Child & Family Inequities Score
The Child & Family Inequities Score provides a summary measure of the socio-economic challenges that children and families experience. The Child & Family Inequities Score is a tool to help explain the variation in socio-economic barriers across the City of Toronto neighbourhoods. While other composite measures of socio-economic disadvantage in the City exist, the Child & Family Inequities Score is unique because it uses indicators that are specific to families with children under the age of 12.
Figure 1: 2016 Child & Family Inequities Score Map
The map below shows the Child & Family Inequities Score by neighbourhood. Neighbourhoods are divided into four groups, with scores in the top 25% considered to have a ‘Very High’ level of inequities (shown in dark grey), and scores in the next 25% considered to have ‘High’ inequities (shown in dark blue), and so on to ‘Low’ inequities (medium blue) and ‘Very Low’ inequities (lightest blue).
Figure 2: 2016 Child Population and Inequities Score Dashboard
The dashboard below shows the Child & Family Inequities Score alongside neighbourhood child population. You can sort by child population or inequities score.
How was it made?
The Child & Family Inequities Score is a summary measure derived from five indicators which describe inequities experienced by the child and family population in each of Toronto’s 140 neighbourhoods. The choice of indicators was informed by roundtable discussion with experts and researchers that were brought together by the Toronto Child & Family Network, as well as research on the effects of socioeconomic status on child well-being, and the social determinants of child health. These five determinants were chosen because they are known social determinants of child health and well-being that reflect the important role that social demographic factors play in influencing healthy child development. Figure 3 shows the definition and weighting of the five indicators used in the creation of the Child & Family Inequities Score. For more information on how the original Child & Family Inequities Score was created, please refer to the Technical Report.
Figure 3: Indicators and weights included in the Child & Family Inequities Score
|40%||Low Income Measure||Percent of families with an after-tax family income that falls below the Low Income Measure.|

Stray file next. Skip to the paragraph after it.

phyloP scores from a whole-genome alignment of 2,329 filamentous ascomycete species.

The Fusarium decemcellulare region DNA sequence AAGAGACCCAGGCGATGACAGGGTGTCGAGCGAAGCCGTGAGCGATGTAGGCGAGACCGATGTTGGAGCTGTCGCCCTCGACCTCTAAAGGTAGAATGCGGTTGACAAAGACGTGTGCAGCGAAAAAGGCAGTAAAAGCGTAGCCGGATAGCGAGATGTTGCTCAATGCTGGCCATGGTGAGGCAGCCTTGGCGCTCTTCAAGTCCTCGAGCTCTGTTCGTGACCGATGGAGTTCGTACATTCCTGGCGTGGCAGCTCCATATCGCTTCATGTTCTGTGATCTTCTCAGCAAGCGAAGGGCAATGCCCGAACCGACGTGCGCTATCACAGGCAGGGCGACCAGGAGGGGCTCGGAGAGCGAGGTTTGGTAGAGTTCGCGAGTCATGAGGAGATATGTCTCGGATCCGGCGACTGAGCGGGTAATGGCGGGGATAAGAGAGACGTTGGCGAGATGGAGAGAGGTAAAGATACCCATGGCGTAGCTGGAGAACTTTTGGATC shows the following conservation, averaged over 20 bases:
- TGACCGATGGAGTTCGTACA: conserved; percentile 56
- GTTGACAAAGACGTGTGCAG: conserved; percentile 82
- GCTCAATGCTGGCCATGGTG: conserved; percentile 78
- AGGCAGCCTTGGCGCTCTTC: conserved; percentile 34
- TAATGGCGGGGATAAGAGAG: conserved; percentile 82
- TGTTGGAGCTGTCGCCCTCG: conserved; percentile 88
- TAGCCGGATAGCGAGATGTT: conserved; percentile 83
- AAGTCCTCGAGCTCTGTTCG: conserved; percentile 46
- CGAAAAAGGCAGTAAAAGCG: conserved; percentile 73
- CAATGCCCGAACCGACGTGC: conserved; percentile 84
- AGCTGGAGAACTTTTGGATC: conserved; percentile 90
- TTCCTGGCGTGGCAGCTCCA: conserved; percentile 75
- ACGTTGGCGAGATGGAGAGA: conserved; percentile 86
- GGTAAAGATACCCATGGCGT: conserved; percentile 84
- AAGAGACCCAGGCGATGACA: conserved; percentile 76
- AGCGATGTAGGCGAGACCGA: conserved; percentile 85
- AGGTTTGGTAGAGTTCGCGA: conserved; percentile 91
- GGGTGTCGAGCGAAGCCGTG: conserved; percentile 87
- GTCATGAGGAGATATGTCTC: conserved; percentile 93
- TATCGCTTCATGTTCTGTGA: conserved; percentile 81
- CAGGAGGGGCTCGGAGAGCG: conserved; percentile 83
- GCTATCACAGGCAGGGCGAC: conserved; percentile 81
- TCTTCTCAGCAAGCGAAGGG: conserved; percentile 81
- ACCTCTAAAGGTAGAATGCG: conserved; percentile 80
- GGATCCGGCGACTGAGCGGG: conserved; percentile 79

|15%||Parental Unemployment||Percent of families with at least one unemployed parent/caregiver.|
|15%||Low Parental Education||Percent of families with at least on parent/caregiver that does not have a high school diploma.|
|15%||No Knowledge of Official Language||Percent of families with no parents who have knowledge of either official language (English or French).|
|15%||Core Housing Need||Percent of families in core housing need according to Statistics Canada definition|
A note on the 2016 update
When the Inequities Score was first released, the mandatory long form Census had been replaced by the voluntary 2011 National Household Survey (NHS). For the first release of the Inequities Score, the NHS was used as the source for the education, unemployment, core housing need and official languages variables. While the source for family low income was the Low Income Measure – LIM from the Statistic’s Canada 2013 T1 Family File.
In 2016, the mandatory long form Census was reintroduced providing the opportunity to recreate the score with higher quality data. This newly updated Child & Family Inequities Score pulls all 5 indicators from the 2016 Census, ensuring that the indicators that make up the score are from the same time period, source and are of the highest quality. For this reason, the 2016 and 2011 Inequities Score are not directly comparable.
How can it be used?
The Child & Family Inequities Score is used throughout Raising the Village to demonstrate the important role inequities play in contextualizing child outcomes in the City. For examples of how the Child & Family Inequities Score can be used to explain outcomes, please see Physical Development, Emotional Maturity, Social Competency, Language and Cognitive Development and Communication and General Knowledge.
The Child & Family Inequities Score is not intended to be used to select “priority” neighbourhoods. Rather, it provides a summary score that allows us to quantify the level of inequities experienced by children and families in a neighbourhood while simultaneously considering five different indicators of inequity. The Child & Family Inequities Score is a powerful tool for understanding inequities that affect child and family well-being outcomes across the City, but it is only one measure. Communities are complex and multi-dimensional. Many neighbourhoods with Very High inequities also have resilient or protective factors, and many families in those communities may still experience good outcomes.